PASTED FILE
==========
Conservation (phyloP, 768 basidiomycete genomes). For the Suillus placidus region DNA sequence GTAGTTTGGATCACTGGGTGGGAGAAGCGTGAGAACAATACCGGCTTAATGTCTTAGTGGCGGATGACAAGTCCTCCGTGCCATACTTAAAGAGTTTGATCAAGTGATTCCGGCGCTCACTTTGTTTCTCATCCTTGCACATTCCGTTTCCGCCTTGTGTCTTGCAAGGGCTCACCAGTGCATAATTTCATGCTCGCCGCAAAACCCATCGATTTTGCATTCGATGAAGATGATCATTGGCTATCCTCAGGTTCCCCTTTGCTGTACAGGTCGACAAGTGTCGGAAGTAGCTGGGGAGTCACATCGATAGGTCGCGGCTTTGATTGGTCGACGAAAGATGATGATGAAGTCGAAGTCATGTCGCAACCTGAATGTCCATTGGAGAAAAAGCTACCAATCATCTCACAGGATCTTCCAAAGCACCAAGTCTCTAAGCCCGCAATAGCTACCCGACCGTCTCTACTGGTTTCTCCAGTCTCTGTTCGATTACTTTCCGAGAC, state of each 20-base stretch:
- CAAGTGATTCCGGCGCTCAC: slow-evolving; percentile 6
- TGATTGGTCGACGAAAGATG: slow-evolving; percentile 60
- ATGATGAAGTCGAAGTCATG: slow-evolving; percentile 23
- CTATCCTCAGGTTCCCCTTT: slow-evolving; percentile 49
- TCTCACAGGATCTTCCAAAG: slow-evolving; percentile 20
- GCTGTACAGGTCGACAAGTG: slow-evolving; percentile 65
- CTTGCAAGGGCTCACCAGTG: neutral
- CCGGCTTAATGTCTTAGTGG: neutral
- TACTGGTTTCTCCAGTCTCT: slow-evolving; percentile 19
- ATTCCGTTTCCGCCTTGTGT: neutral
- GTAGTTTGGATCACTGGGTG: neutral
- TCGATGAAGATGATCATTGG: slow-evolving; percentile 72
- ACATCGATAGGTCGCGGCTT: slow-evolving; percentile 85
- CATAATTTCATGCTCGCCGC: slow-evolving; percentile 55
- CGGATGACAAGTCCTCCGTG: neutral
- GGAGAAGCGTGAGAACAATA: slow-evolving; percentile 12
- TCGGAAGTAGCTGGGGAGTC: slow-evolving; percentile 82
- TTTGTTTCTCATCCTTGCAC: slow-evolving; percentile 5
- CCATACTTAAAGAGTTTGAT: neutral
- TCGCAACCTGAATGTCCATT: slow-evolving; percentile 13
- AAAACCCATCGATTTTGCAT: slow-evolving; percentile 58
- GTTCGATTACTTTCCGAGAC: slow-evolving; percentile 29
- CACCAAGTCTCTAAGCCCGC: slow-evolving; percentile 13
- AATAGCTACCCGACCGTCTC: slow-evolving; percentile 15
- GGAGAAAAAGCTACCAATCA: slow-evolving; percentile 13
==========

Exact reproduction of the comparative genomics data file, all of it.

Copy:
Conservation (phyloP, 768 basidiomycete genomes). For the Suillus placidus region DNA sequence GTAGTTTGGATCACTGGGTGGGAGAAGCGTGAGAACAATACCGGCTTAATGTCTTAGTGGCGGATGACAAGTCCTCCGTGCCATACTTAAAGAGTTTGATCAAGTGATTCCGGCGCTCACTTTGTTTCTCATCCTTGCACATTCCGTTTCCGCCTTGTGTCTTGCAAGGGCTCACCAGTGCATAATTTCATGCTCGCCGCAAAACCCATCGATTTTGCATTCGATGAAGATGATCATTGGCTATCCTCAGGTTCCCCTTTGCTGTACAGGTCGACAAGTGTCGGAAGTAGCTGGGGAGTCACATCGATAGGTCGCGGCTTTGATTGGTCGACGAAAGATGATGATGAAGTCGAAGTCATGTCGCAACCTGAATGTCCATTGGAGAAAAAGCTACCAATCATCTCACAGGATCTTCCAAAGCACCAAGTCTCTAAGCCCGCAATAGCTACCCGACCGTCTCTACTGGTTTCTCCAGTCTCTGTTCGATTACTTTCCGAGAC, state of each 20-base stretch:
- CAAGTGATTCCGGCGCTCAC: slow-evolving; percentile 6
- TGATTGGTCGACGAAAGATG: slow-evolving; percentile 60
- ATGATGAAGTCGAAGTCATG: slow-evolving; percentile 23
- CTATCCTCAGGTTCCCCTTT: slow-evolving; percentile 49
- TCTCACAGGATCTTCCAAAG: slow-evolving; percentile 20
- GCTGTACAGGTCGACAAGTG: slow-evolving; percentile 65
- CTTGCAAGGGCTCACCAGTG: neutral
- CCGGCTTAATGTCTTAGTGG: neutral
- TACTGGTTTCTCCAGTCTCT: slow-evolving; percentile 19
- ATTCCGTTTCCGCCTTGTGT: neutral
- GTAGTTTGGATCACTGGGTG: neutral
- TCGATGAAGATGATCATTGG: slow-evolving; percentile 72
- ACATCGATAGGTCGCGGCTT: slow-evolving; percentile 85
- CATAATTTCATGCTCGCCGC: slow-evolving; percentile 55
- CGGATGACAAGTCCTCCGTG: neutral
- GGAGAAGCGTGAGAACAATA: slow-evolving; percentile 12
- TCGGAAGTAGCTGGGGAGTC: slow-evolving; percentile 82
- TTTGTTTCTCATCCTTGCAC: slow-evolving; percentile 5
- CCATACTTAAAGAGTTTGAT: neutral
- TCGCAACCTGAATGTCCATT: slow-evolving; percentile 13
- AAAACCCATCGATTTTGCAT: slow-evolving; percentile 58
- GTTCGATTACTTTCCGAGAC: slow-evolving; percentile 29
- CACCAAGTCTCTAAGCCCGC: slow-evolving; percentile 13
- AATAGCTACCCGACCGTCTC: slow-evolving; percentile 15
- GGAGAAAAAGCTACCAATCA: slow-evolving; percentile 13